While the background story told on stage at some folk music concerts may have been repeated by some radio station deejays, it was mostly received by radio listeners as a pretty song, and a vaguely sad song about loss. Some people assumed that the loss of the morning dew related to damage to the environment. In 1968, the public was beginning to hear news stories about acid rain and air pollution. For some people, they thought of how cool the temperature in the morning needs to be in order to have dew on the grass. For these folks, the takeaway from the song was it might be about a town or city where an increase in temperature precluded any morning dew.
Lulu got a Top Ten hit with “Morning Dew” in Britain, but in the USA it peaked at #52. “Morning Dew” climbed to #4 in both Vancouver and Edmonton, Alberta. The song also reached the Top Ten in the USA in Burlington, Vermont (#6), Los Angeles (#8) and San Francisco (#10). The song was subsequently covered by The Allman Brothers, Jeff Beck, Nazareth, Devo, Long John Baldry and Robert Plant.
Between 1965 and 2002 Lulu charted 19 singles into the UK Top 40, including ten in the Top Ten. In 1994 she had her first #1 hit in the UK in a duet with Dan Hartman called “Relight My Fire”. Subsequently, she toured as an opening act with Hartman’s band, Take That. Lulu has starred in eight films including as herself in the 2016 film Absolutely Fabulous: The Movie. In her personal life, she dated Monkees singer, Davy Jones, when she was 18. But she broke up with him when she found out he was having an affair with Jones future wife, Linda Haines. She got married at 19 to 20-year-old Maurice Gibbs of the Bee Gees. She knew at the time he drank a lot and his heavy drinking became a prime factor in her decision to leave the marriage after four years.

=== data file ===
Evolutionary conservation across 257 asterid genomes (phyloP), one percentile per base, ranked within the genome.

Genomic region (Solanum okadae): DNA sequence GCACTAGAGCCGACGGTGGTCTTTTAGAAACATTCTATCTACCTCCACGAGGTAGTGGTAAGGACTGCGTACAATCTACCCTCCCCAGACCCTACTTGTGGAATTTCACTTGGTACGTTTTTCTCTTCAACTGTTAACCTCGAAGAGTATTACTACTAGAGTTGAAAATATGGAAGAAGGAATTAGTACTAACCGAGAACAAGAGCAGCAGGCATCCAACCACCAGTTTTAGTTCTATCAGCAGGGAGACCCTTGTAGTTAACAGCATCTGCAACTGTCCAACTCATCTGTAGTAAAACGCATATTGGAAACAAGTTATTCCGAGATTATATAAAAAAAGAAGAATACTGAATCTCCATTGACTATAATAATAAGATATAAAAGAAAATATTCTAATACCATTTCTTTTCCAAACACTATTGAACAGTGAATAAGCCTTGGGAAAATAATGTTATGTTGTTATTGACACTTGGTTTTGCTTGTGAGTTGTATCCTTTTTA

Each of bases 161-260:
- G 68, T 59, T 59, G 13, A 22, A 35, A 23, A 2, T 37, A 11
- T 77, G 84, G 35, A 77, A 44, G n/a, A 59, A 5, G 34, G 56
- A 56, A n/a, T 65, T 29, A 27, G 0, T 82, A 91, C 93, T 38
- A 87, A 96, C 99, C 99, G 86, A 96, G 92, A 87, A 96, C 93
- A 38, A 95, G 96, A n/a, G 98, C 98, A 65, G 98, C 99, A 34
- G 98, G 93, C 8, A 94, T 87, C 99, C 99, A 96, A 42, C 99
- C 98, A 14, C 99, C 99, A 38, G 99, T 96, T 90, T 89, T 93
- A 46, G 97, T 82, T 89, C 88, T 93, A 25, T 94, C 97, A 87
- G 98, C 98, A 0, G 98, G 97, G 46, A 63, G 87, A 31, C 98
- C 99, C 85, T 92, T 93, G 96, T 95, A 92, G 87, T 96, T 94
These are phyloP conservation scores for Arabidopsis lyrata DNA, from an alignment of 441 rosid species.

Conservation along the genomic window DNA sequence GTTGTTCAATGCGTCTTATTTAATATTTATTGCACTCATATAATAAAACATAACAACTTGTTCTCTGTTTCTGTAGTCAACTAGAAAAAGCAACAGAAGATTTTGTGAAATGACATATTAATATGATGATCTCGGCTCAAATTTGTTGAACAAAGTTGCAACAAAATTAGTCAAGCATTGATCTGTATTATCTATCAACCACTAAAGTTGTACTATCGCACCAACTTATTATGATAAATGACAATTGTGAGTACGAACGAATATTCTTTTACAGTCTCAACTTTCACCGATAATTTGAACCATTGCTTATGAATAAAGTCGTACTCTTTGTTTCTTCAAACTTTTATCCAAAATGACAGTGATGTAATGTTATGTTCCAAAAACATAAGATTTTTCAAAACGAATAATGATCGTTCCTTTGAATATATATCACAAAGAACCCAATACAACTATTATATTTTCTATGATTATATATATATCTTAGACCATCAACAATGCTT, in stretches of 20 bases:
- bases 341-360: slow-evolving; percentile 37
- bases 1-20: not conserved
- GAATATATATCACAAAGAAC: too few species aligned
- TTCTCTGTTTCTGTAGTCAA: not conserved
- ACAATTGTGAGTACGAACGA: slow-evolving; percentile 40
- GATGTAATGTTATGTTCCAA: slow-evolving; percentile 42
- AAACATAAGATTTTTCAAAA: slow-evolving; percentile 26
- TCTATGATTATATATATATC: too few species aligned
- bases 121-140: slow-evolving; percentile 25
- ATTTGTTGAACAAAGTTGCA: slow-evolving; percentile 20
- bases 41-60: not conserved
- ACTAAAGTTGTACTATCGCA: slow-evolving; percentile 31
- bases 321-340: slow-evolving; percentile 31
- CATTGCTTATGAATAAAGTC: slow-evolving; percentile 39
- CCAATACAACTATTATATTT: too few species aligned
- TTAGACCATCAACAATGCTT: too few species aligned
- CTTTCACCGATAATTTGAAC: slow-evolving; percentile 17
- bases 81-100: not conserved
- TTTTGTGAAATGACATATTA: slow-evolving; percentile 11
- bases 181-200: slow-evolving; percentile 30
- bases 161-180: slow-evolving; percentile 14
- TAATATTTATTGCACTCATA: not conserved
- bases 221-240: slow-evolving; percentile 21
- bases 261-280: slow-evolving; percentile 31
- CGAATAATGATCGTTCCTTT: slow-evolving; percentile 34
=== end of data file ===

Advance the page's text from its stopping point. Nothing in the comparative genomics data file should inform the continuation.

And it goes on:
Now, at 69 years of age, she is known as Lulu Kennedy-Cairns OBE. She received her Order of the British Empire from the Queen in 2000. Over the past few years Lulu has appeared on Celebrity Juice, Piers Morgan’s Life Stories and Strictly Come Dancing. Her most recent album, Making Life Rhyme, was released in 2015.
September 12, 2018
Neil McCormick, Lulu interview: ‘Fear has ruled my whole life’, Telegraph, London, UK, April 12, 2015
Will Payne, Lulu: Why I had to Dump Bee Gee Husband Maurice Gibb Over his Drinking: Sixties Pop Icon on her Turbulent four-year Marriage and her Affair with Late Monkees Singer Davy Jones, Mirror Online, May 13, 2012
John Hornbuckle, Something to Shout About: How old is Lulu, what is the ‘Shout’ singer’s real name and when did she perform with Take That?, The Sun, London, UK, March 22, 2018
Rosanna Greenstreet, Q&A: Lulu, Singer, Actor and Television Personality: How often do you have sex? Remind me what is that again?, Guardian, March 28, 2015.
Stanley Kramer – Director, On The Beach, Wikipedia.org
Stanley Kramer ~ Trailer, On The Beach, United Artists, 1959
“The FUN FORTY,” CFUN 1410 AM, August 19, 1967.
“Boss 30,” CKLG 730 AM, Vancouver, BC, September 13, 1968.